Tokyo stocks close down 1.22pc
October 07, 2013 - 9:23:41 am
TOKYO: Tokyo stocks fell 1.22 percent to close at their lowest level in more than a month on Monday as the dollar weakened against the yen on growing fears about the looming US debt deadline.
The benchmark Nikkei 225 index lost 170.99 points to 13,853.32, the worst finish since September 2, while the Topix index of all first-section shares fell 1.40 percent, or 16.24 points, to 1,147.58.
"There are very few solid buying incentives right now with the US government shutdown and debt limit standoff looking as intractable as ever," said an equity-trading director at a foreign brokerage.
Trading actively now is risky as any positive development in the US political wrangling could send the weak dollar surging higher, taking the stock market with it.
"A lot of players are simply staying away," the trader told Dow Jones Newswires.
US fiscal fears heaped pressure on the dollar, with the unit down at 97.09 yen in Tokyo, from 97.47 yen in New York Friday afternoon.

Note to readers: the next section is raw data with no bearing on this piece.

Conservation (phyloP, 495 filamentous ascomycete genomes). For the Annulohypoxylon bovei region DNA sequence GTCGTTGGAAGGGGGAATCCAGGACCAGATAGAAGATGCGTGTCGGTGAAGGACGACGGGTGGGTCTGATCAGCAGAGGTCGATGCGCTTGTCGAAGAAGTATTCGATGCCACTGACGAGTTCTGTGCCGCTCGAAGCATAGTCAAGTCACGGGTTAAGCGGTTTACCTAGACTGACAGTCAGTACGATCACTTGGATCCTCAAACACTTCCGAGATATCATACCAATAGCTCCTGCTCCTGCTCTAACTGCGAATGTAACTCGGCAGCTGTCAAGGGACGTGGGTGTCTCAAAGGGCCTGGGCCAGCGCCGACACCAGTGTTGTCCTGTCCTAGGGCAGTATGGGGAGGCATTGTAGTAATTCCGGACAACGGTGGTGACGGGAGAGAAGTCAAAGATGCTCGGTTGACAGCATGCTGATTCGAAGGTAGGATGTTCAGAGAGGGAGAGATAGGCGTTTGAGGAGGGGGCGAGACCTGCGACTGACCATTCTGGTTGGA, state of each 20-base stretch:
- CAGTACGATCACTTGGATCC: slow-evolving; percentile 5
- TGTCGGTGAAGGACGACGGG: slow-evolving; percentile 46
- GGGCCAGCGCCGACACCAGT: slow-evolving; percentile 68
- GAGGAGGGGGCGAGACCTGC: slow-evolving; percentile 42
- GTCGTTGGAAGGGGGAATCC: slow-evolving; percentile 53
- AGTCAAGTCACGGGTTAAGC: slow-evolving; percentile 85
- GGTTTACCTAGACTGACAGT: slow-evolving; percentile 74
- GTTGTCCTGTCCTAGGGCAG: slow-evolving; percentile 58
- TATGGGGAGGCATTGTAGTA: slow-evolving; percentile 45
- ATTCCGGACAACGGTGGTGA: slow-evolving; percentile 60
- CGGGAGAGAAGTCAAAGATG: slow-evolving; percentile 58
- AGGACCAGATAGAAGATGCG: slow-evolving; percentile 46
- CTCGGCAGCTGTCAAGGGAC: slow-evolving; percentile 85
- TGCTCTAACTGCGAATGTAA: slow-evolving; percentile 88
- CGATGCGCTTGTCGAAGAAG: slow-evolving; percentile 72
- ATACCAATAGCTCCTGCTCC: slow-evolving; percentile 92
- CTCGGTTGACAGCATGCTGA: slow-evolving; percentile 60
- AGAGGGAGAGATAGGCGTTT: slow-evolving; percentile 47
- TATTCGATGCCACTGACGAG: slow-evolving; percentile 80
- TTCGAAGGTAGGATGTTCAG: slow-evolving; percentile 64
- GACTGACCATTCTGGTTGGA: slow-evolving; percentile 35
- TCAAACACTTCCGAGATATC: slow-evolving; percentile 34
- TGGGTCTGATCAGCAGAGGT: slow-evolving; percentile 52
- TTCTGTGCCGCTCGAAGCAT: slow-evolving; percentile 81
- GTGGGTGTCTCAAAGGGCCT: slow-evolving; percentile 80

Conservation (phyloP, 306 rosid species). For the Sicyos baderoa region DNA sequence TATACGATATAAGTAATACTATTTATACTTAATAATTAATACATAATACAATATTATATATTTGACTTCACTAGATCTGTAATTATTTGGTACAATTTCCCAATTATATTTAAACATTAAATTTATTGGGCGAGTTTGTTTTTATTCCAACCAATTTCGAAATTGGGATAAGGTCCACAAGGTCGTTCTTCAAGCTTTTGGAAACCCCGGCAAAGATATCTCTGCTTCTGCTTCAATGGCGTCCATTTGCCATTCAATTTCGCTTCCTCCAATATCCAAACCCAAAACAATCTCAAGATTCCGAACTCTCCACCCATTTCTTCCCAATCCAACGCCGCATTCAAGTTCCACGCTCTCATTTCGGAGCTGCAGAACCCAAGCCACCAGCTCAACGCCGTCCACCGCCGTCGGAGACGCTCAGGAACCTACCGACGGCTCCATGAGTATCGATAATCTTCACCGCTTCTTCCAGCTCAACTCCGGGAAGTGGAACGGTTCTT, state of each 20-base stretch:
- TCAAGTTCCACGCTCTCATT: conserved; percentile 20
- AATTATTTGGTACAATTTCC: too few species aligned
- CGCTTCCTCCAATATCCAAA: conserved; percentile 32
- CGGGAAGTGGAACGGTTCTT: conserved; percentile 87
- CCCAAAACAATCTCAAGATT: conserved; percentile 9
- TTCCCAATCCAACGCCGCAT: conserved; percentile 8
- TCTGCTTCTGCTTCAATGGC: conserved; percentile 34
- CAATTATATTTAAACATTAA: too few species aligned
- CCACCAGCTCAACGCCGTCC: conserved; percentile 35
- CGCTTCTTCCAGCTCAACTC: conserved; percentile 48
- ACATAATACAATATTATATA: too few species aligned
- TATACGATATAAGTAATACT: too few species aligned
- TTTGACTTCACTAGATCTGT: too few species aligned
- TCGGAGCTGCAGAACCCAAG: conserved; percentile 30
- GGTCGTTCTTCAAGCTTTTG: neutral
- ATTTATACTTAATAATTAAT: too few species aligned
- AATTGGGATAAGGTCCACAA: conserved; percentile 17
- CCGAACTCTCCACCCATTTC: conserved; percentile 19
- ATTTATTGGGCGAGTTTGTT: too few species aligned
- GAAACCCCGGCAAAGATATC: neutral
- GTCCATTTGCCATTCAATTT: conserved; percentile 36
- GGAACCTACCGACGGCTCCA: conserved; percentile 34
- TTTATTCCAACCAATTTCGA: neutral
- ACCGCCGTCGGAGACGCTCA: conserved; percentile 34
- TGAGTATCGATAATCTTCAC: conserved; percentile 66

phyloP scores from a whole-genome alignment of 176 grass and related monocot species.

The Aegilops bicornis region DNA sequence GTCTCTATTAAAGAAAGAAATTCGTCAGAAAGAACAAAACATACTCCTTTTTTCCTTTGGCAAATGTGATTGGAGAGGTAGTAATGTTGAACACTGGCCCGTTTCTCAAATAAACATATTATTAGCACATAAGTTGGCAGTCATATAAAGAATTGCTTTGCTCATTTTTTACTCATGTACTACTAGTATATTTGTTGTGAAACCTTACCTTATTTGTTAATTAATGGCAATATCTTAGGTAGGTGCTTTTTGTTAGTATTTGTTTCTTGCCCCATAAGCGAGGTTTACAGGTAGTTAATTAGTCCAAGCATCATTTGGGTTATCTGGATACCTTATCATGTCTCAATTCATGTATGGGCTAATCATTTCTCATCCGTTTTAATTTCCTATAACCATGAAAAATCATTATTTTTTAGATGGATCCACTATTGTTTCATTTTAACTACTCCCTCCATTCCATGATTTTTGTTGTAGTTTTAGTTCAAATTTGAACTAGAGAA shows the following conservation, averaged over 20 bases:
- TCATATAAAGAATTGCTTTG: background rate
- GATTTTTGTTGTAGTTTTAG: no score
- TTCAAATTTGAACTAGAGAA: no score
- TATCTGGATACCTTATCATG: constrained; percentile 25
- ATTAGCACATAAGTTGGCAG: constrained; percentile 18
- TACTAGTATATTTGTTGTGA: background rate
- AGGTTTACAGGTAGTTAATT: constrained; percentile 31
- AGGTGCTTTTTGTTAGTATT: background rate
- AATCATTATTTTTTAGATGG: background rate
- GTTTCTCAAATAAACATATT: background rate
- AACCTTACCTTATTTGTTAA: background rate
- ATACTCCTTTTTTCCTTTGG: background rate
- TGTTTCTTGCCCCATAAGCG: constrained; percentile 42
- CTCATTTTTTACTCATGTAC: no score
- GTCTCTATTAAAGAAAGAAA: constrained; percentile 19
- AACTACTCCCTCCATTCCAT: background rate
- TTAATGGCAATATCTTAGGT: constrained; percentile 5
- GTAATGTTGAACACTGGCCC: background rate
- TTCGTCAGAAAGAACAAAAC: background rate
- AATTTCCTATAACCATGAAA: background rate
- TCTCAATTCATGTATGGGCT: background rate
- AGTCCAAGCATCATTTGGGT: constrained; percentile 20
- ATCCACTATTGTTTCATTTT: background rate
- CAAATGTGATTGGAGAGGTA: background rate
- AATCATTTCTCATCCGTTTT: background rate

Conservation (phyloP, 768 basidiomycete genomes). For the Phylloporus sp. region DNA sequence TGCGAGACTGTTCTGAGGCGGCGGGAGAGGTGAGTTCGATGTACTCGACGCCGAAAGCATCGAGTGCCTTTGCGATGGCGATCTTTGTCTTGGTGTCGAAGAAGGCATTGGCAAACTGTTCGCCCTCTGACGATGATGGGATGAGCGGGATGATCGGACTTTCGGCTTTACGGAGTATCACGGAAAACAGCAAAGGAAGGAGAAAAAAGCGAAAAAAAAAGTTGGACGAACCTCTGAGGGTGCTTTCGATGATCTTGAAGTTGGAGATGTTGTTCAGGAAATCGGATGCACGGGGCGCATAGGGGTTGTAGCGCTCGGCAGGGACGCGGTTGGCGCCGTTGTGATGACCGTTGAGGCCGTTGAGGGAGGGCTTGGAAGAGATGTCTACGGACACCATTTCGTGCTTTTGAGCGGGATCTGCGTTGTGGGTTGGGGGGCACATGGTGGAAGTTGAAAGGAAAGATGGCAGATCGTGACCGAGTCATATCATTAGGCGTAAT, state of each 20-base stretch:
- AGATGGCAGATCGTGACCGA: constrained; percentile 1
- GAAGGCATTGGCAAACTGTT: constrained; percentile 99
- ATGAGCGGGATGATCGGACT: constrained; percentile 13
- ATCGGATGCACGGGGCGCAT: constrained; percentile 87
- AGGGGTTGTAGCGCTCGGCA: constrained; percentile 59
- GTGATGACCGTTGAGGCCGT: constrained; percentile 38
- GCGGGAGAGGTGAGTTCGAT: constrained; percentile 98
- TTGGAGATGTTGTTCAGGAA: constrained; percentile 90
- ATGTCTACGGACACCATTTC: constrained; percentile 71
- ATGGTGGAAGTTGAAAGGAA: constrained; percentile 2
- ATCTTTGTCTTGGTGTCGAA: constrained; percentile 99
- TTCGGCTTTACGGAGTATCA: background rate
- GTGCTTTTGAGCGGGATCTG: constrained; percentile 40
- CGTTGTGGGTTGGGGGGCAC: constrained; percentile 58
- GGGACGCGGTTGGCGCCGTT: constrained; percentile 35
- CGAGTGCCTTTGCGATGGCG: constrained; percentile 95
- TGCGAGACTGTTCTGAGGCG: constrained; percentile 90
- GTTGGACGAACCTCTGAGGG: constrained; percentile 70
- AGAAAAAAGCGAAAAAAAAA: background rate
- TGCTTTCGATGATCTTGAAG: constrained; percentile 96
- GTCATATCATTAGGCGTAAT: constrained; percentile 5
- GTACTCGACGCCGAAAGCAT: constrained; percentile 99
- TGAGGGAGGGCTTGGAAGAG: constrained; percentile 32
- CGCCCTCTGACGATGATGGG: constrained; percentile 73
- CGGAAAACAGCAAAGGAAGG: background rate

Traders fear US lawmakers -- whose face-off has forced a government shutdown will not strike a budget deal before October 17, when the government runs out of cash to pay its bills and could default.
US Treasury Secretary Jack Lew warned Sunday that Congress was "playing with fire" as Republican House leader John Boehner said the party would not raise the US debt ceiling without spending cuts.
The shutdown has also delayed the release of key government data, such as the monthly jobs report which had been due Friday.
In Tokyo stock trading, major exporters fell, with Toyota Motor down 1.45 percent to 6,090 yen and Sony off 1.83 percent to 1,980 yen.
Bucking the market's downward trend, Japan Airlines (JAL) jumped 3.01 percent to 5,810 yen as speculators traded on rumours it would announce a landmark aircraft order with Airbus.
Minutes after the market closed, JAL said it would place its first-ever order with Airbus, purchasing 31 Airbus A350 planes in a deal valued at $9.5 billion.
The move challenges Boeing's dominance in the Japanese market as it struggles with its troubled Dreamliner. (AFP)